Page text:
It’s a cold clear afternoon in Keldy Forest where Ben is lighting a wood-burning stove in an A-frame chalet he’s hired for a long weekend away with his newly pregnant wife, Frankie. Ben wants the chalet to be toasty when he returns from Malton railway station with her. Wife and husband are elated about the coming birth of their first child. Suddenly he’s overcome with emotion; choking back his tears, he makes a vow: Frankie, whatever comes to pass I will always love you. He laughs at himself for being so maudlin.
When Ben leaves for Malton, stars sparkle in the night sky. He wraps himself up warm, and rolls back the 2CV’s canvas roof; he loves driving under the stars and he’s euphoric as he thinks of becoming a dad. He inserts a cassette of Paul Simon’s ‘Graceland’, into the player and presses play. On the third attempt, Betsy, the 2CV, coughs into life. Paul Simon sings, “These are the days of miracle and wonder”. They sure are, Ben laughs.
It’s below zero and the bumpy road is deserted. Lights from the car’s headlights bounce against the forest. Looking up through the open roof he gasps as a tawny owl almost crashes into the car. God, I love this, Ben shouts into the night.
Ben sings along with Paul Simon, “People say I’m crazy, I got diamonds on the soles of my shoes”. The blind corner is sharper that he expects. A large deer stands in the middle of the narrow back road. Shit! he roars, stamping on the brakes. The car corkscrews round the icy corner and rockets into a stack of pointed fence posts that rip through the car’s body and into Ben.
At Malton station Frankie waits for Ben. She’s not worried; she knows how temperamental Betsy can be. After an hour she gets a taxi. On the road to Keldy the taxi driver slows; fence posts are strewn over the road. Frankie screams, Stop! That’s our car. Oh, god, where’s Ben?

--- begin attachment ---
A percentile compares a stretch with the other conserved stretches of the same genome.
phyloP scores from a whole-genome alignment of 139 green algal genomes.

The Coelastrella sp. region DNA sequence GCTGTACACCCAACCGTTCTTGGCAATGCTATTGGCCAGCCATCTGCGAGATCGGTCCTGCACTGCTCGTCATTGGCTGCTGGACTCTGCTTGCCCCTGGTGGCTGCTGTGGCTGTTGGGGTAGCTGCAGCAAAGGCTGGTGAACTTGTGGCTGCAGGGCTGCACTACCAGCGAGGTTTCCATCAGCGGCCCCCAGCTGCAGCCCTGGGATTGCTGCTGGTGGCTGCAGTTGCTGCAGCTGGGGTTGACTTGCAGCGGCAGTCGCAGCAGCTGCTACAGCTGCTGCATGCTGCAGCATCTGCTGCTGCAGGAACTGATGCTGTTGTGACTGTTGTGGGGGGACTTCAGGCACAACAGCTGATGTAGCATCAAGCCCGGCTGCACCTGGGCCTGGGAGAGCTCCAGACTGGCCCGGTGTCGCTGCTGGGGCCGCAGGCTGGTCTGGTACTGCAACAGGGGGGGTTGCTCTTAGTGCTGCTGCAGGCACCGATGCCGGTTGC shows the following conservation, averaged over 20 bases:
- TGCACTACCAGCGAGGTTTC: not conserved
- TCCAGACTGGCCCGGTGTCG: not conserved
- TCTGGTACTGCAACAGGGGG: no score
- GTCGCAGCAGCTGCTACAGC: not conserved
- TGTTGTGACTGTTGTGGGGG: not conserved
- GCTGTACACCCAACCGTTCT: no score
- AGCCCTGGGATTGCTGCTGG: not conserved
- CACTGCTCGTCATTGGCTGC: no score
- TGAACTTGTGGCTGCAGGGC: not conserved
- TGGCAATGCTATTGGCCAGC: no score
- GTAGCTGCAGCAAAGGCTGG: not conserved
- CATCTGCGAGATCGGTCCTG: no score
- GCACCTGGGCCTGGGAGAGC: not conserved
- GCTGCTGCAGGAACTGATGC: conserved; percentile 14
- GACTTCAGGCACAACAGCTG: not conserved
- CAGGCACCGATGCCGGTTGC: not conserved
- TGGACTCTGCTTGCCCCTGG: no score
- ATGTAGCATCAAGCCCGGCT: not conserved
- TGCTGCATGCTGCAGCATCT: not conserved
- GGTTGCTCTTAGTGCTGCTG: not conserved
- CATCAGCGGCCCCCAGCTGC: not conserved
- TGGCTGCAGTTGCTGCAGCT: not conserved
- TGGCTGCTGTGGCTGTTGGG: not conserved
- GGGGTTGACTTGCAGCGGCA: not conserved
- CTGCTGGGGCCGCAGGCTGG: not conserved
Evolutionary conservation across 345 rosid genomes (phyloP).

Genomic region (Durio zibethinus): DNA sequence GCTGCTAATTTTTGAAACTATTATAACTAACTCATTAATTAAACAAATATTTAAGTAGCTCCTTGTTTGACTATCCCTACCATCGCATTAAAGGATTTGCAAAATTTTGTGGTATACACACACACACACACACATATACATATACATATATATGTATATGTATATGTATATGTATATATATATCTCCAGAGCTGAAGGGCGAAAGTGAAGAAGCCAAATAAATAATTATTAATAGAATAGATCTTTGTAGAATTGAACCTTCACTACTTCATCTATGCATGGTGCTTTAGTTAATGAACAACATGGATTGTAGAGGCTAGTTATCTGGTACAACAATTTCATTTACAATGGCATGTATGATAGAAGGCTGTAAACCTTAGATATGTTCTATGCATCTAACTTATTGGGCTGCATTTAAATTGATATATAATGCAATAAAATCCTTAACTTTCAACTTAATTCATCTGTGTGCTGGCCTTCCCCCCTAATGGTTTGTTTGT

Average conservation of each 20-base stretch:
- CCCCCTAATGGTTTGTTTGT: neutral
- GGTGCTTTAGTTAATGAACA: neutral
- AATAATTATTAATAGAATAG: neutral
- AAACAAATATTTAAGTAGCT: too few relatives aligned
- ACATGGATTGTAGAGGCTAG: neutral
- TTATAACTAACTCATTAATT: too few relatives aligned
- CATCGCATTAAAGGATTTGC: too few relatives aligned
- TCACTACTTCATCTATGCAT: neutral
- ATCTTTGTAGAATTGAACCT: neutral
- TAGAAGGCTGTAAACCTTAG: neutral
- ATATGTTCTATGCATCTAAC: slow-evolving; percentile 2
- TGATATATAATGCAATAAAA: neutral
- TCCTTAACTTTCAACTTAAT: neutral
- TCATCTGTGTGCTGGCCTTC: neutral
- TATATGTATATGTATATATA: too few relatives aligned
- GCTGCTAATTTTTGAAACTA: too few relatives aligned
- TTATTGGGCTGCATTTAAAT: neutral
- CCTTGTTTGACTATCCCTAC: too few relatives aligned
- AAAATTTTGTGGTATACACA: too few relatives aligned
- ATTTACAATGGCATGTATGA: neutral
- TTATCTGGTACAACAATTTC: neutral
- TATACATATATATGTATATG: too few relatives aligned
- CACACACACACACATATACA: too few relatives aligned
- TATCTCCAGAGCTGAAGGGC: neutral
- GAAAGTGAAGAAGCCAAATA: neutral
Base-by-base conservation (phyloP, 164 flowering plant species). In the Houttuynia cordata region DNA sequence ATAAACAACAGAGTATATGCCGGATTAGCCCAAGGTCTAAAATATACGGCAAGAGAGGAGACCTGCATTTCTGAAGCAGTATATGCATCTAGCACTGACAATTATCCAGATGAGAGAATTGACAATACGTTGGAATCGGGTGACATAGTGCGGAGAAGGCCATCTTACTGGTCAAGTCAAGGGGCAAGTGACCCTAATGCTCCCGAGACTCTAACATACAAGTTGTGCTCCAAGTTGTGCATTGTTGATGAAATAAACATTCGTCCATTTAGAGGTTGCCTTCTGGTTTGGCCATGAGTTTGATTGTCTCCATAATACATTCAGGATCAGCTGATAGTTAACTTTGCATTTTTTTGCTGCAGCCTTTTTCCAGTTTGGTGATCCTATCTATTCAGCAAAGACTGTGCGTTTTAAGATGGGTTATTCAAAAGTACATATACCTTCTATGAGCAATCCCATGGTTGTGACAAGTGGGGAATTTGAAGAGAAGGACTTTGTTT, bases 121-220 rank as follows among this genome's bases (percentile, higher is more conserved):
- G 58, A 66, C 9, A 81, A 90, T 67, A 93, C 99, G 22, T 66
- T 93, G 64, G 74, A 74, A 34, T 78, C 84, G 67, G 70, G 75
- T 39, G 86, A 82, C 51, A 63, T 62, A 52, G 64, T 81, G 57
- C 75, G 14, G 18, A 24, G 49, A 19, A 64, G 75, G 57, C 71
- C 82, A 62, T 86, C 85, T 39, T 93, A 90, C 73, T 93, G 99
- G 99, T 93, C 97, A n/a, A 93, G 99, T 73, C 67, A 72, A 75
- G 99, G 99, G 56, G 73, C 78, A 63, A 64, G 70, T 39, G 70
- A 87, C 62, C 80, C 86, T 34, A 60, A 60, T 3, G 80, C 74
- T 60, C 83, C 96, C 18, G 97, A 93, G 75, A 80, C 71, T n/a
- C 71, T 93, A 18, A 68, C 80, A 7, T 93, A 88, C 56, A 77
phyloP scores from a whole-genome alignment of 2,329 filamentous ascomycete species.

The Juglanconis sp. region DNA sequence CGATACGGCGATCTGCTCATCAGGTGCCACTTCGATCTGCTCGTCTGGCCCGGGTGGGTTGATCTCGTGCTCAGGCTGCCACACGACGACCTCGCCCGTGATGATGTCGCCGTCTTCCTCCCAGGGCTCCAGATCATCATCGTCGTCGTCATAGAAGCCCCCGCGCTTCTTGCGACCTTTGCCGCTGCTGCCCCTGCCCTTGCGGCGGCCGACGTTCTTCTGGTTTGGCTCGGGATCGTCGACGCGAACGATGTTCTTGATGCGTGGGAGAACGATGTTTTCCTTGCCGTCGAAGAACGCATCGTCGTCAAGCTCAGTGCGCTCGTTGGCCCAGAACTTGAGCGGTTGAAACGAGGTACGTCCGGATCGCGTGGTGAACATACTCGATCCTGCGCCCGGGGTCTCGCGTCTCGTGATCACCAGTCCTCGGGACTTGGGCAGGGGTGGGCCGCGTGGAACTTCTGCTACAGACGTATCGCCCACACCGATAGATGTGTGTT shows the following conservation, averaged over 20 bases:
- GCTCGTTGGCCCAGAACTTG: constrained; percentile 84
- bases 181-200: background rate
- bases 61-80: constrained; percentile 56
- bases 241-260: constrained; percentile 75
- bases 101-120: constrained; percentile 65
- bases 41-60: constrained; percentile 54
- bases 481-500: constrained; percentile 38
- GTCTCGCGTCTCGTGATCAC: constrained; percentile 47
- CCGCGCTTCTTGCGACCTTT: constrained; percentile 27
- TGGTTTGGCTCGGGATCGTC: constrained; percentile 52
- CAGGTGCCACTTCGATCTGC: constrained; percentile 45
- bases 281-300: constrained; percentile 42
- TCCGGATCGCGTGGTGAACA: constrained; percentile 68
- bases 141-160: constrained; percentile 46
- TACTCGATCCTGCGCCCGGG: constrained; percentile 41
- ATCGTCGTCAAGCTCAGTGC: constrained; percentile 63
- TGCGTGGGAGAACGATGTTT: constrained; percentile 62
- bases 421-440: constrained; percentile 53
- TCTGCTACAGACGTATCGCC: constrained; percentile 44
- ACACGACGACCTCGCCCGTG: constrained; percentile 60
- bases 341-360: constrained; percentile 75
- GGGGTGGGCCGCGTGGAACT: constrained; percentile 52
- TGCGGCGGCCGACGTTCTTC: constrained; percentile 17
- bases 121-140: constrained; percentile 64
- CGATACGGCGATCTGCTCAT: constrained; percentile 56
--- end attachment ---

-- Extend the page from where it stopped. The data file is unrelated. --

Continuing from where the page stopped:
In the same A-frame cabin in Keldy Forest that Ben hired in 1986, Frankie and her son, Sam, sit each side of the wood-burning stove. In the background Paul Simon sings, “People say I’m crazy, I got diamonds on the soles of my shoes.”
It’s like a religious service, Sam says. This song Dad was playing when he crashed and it stopped in the middle – it’s like a hymn.
I suppose it is.
When did you start coming here, Mum?
1987. The year you were born.
I wish I’d known dad.
Me too. I prayed that one day you would.
But I never have, Mum. I suppose it’s because I never met him.
Why have you kept coming year after year?
So you’re not alone.
I’m not alone. He’s here with me.
Maybe it’s time to move on.
She’s not crazy, Sam, a male voice says. I’d miss her if she wasn’t here every year.
Some love never dies.
I hope you enjoyed this story. Please feel free to pass it on to others who may be interested. You can read my previous 500 word stories on my website www.philcoskerwriter.com under ‘Writing’.>>>More
© Phil Cosker 2022
Phil Cosker has asserted his right under the Copyright, Designs & Patents Act 1988 to be identified as the author of this work. All rights reserved; no part of this work may be reproduced or transmitted by any mean, electronic, mechanical, photocopying or otherwise without the prior permission of the author.
That’s truly sad but lovely Phil.
Thank you. Go well. Phil